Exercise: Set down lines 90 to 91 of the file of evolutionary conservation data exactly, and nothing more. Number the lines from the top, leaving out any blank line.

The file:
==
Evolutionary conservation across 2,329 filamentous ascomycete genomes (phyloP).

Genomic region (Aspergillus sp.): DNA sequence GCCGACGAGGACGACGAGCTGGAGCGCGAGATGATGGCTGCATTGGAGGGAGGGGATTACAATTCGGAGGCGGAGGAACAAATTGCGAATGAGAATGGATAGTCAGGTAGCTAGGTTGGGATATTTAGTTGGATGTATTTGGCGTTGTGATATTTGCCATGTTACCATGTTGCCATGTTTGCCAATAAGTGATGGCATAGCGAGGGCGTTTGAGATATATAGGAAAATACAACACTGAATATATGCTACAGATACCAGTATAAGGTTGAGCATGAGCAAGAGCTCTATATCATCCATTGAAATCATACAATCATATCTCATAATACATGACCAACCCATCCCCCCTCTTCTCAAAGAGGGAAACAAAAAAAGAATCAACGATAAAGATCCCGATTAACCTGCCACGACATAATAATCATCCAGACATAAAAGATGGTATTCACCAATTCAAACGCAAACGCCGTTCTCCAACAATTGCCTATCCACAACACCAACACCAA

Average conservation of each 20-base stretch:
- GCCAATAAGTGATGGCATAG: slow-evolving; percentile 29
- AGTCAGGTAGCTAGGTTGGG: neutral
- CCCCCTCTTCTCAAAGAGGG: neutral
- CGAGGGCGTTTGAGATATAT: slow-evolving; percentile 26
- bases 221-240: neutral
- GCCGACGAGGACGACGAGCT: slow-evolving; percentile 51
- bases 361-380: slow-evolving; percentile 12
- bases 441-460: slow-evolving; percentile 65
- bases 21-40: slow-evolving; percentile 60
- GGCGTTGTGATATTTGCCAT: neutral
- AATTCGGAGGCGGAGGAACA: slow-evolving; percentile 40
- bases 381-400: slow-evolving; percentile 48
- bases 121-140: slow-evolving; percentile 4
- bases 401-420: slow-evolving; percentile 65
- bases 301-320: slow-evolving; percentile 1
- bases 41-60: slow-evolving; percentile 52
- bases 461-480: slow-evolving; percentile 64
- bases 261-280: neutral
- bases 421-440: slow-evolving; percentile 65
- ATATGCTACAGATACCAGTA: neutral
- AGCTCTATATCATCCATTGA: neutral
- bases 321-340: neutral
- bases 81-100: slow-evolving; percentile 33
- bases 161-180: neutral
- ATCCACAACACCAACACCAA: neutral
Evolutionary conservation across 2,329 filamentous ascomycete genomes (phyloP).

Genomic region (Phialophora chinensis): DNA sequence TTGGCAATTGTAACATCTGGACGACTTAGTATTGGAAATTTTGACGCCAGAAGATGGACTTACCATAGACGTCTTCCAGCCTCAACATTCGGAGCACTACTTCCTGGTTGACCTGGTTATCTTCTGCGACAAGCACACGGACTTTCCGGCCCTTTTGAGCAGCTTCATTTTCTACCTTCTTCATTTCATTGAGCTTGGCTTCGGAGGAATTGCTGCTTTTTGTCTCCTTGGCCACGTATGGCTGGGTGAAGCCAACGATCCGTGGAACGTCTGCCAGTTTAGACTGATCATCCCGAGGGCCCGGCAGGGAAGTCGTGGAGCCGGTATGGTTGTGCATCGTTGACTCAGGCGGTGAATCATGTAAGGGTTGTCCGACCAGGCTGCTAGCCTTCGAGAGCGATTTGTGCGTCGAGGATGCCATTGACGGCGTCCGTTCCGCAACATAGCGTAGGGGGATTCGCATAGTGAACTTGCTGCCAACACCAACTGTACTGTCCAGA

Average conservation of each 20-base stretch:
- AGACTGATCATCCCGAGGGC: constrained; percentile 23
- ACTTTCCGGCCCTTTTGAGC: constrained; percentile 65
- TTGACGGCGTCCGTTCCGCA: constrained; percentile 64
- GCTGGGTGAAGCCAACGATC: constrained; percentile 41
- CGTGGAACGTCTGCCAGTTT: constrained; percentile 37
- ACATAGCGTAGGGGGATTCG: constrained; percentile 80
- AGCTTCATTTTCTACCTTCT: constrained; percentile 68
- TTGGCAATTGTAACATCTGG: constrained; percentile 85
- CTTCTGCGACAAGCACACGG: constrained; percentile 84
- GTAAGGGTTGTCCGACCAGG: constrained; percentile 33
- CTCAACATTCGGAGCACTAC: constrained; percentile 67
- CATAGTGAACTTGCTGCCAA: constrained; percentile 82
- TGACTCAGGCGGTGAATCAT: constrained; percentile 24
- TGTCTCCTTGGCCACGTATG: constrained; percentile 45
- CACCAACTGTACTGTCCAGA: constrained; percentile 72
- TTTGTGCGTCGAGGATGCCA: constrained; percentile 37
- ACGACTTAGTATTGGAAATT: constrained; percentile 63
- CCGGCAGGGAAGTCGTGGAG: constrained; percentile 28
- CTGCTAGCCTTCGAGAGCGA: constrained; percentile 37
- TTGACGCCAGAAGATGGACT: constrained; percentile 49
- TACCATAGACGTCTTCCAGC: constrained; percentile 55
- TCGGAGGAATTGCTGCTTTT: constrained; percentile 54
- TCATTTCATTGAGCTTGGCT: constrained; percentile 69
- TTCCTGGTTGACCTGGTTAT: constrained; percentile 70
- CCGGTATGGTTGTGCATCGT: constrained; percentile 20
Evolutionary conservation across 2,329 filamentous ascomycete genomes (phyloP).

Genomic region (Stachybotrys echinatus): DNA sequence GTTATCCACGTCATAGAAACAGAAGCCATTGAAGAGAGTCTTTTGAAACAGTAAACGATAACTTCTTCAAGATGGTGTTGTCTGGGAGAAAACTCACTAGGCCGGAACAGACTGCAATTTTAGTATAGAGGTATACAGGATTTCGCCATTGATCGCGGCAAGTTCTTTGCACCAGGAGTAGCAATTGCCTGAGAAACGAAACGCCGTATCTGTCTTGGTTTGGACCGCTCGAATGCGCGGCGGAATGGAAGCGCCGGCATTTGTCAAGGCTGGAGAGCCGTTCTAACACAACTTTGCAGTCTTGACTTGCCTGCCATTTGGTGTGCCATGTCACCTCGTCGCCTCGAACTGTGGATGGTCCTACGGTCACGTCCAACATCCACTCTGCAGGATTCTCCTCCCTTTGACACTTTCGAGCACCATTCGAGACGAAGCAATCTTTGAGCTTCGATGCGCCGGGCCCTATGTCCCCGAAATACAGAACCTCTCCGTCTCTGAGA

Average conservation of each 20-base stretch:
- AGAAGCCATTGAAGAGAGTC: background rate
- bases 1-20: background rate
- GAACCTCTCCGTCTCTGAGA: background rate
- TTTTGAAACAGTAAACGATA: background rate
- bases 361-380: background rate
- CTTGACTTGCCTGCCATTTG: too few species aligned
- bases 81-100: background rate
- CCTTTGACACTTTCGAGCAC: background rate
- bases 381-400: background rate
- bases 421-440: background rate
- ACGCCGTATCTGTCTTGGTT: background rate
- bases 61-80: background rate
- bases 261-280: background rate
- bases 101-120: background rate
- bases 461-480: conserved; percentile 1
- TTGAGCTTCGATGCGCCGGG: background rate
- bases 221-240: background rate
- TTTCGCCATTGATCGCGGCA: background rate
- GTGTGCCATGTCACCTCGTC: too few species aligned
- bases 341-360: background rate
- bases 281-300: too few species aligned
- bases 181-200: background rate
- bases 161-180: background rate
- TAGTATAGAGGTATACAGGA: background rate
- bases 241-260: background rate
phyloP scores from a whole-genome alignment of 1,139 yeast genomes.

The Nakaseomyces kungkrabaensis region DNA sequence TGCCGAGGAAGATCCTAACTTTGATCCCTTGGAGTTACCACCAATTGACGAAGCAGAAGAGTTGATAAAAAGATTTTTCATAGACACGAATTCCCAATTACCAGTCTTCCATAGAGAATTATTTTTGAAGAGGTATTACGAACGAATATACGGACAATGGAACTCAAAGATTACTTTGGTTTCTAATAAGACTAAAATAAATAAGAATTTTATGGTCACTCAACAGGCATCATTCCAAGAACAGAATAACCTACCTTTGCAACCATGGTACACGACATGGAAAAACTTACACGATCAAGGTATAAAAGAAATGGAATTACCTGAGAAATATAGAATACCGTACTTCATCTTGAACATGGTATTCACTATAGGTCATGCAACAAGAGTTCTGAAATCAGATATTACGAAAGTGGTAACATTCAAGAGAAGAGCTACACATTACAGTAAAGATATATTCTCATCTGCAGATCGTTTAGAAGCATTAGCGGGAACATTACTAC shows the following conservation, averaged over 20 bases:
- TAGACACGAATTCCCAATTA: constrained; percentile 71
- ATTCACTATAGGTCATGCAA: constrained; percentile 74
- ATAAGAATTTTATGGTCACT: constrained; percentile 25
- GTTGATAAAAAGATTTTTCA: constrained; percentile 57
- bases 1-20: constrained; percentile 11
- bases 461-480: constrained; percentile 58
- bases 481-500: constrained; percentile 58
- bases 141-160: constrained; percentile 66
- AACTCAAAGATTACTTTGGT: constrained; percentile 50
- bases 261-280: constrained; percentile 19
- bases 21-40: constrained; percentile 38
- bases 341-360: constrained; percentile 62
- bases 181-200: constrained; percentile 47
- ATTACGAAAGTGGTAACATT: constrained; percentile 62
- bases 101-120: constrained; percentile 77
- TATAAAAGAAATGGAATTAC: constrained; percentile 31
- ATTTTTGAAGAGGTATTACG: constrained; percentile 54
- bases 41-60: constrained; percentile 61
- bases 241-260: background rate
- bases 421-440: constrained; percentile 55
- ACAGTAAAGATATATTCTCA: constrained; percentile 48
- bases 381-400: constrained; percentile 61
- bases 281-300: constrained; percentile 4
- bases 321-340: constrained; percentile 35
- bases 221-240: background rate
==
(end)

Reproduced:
- GTTGATAAAAAGATTTTTCA: constrained; percentile 57
- bases 1-20: constrained; percentile 11